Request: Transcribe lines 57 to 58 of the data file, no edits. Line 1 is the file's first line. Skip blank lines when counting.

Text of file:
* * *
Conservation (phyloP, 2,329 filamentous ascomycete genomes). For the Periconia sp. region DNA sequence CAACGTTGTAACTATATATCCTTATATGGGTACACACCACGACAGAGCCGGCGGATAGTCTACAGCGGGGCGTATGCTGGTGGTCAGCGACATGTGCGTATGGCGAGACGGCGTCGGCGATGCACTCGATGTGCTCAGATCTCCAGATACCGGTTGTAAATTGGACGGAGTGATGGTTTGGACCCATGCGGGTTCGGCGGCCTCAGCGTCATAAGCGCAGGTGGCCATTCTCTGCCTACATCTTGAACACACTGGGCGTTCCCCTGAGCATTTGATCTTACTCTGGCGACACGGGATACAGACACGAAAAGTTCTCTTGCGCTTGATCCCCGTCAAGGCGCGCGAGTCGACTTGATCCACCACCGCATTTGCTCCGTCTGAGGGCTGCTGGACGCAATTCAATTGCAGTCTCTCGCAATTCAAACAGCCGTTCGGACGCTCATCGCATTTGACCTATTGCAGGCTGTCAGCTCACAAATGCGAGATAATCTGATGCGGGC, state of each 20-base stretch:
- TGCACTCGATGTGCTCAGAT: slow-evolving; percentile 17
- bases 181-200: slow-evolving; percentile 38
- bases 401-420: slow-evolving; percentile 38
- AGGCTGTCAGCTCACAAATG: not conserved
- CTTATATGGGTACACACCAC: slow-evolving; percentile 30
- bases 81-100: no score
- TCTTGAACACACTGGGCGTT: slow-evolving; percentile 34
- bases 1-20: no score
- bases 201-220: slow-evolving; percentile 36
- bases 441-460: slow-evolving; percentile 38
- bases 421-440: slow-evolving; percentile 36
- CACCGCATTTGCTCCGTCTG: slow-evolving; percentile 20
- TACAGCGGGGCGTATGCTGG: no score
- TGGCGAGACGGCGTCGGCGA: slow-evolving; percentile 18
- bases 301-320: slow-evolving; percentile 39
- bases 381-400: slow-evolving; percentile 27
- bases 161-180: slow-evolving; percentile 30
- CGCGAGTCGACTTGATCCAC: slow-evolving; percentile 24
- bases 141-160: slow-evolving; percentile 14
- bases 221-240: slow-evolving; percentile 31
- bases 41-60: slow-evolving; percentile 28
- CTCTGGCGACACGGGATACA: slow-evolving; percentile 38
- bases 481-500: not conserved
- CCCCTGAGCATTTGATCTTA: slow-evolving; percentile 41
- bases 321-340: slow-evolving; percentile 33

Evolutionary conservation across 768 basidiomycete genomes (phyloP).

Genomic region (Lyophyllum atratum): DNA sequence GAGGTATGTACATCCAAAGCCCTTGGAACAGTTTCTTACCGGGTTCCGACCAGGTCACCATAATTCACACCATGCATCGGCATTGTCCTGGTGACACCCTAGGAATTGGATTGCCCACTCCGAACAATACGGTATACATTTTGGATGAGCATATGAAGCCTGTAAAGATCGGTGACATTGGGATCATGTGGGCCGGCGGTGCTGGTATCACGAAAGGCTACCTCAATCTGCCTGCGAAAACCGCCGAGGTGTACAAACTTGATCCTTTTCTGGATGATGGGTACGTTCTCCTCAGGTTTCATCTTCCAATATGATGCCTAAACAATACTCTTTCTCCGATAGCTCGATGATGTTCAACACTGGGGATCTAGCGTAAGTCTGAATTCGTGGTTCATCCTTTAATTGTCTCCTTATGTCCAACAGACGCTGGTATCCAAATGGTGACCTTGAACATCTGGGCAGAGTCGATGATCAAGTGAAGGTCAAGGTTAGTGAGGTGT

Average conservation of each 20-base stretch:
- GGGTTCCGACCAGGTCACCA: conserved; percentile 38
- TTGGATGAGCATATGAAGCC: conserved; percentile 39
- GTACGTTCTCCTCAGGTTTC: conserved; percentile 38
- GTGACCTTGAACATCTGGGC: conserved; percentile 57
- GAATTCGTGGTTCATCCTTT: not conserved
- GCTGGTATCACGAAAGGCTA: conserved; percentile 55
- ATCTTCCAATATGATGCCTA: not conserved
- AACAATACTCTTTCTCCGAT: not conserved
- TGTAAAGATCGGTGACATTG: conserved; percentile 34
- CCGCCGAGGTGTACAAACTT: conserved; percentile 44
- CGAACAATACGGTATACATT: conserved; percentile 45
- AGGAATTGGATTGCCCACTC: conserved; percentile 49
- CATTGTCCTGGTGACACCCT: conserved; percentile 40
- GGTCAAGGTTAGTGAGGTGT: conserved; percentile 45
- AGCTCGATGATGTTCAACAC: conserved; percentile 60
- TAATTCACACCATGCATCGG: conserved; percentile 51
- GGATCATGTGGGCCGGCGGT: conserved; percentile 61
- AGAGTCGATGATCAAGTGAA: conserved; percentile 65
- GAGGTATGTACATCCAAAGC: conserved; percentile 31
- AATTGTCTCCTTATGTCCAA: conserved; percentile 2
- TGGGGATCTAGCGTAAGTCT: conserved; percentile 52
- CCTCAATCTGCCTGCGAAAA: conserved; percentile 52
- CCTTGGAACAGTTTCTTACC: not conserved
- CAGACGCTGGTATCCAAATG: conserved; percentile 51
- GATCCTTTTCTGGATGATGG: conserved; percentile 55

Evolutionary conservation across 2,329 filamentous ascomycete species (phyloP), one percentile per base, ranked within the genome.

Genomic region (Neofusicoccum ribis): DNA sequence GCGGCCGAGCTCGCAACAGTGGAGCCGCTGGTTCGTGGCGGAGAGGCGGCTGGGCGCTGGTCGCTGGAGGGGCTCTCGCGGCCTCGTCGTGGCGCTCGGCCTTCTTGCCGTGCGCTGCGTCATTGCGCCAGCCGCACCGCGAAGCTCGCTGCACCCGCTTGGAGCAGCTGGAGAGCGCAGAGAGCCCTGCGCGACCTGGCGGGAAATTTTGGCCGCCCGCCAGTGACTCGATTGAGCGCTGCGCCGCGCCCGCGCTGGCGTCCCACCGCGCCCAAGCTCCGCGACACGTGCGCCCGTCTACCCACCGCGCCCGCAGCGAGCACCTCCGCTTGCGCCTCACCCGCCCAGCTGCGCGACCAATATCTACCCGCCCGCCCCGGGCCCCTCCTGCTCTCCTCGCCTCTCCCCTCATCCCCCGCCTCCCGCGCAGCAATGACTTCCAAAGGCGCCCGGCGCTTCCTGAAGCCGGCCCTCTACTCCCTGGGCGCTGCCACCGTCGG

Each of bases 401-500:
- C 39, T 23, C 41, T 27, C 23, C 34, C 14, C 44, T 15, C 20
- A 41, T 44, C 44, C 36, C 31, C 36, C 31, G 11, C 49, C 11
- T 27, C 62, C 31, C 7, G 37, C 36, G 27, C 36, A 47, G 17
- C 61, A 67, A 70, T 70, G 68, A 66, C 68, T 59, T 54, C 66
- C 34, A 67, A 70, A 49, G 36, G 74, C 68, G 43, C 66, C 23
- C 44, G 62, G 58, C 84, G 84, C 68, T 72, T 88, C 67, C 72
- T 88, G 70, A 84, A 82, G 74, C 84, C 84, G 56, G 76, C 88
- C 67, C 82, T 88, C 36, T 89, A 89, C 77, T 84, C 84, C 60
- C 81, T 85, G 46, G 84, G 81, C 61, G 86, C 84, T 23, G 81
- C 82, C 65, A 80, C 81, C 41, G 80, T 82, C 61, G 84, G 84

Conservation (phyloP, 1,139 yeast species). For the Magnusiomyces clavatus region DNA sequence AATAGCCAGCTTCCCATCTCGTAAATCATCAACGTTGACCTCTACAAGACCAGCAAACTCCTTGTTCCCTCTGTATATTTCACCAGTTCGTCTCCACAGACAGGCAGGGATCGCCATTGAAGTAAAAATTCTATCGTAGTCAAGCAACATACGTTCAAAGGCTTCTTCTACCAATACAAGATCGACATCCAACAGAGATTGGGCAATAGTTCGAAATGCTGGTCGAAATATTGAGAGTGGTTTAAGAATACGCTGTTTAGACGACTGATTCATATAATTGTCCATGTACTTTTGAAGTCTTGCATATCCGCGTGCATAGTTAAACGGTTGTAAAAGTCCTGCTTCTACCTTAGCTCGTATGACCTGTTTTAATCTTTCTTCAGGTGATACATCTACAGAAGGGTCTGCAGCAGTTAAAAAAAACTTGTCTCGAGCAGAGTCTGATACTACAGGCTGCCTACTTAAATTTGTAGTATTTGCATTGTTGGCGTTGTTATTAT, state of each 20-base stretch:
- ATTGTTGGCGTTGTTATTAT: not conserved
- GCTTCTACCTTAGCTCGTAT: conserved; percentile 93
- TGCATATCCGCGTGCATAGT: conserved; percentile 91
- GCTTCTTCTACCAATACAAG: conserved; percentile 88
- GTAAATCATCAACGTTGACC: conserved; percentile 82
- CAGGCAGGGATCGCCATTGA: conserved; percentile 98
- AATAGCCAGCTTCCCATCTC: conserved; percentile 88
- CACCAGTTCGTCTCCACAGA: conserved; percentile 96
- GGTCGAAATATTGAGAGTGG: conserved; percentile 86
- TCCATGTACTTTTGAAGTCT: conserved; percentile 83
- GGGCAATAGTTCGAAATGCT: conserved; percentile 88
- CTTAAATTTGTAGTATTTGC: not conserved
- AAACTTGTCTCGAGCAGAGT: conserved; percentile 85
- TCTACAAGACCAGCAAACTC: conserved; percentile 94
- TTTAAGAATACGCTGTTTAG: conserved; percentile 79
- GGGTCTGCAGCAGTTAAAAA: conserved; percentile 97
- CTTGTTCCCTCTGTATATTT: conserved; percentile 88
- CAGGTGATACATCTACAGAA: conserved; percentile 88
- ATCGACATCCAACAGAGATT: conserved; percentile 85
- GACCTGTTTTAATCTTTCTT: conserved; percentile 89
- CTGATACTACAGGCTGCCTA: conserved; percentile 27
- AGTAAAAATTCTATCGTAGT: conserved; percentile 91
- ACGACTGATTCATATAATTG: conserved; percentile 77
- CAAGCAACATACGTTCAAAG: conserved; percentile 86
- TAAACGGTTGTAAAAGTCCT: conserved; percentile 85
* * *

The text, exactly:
Each of bases 401-500:
- C 39, T 23, C 41, T 27, C 23, C 34, C 14, C 44, T 15, C 20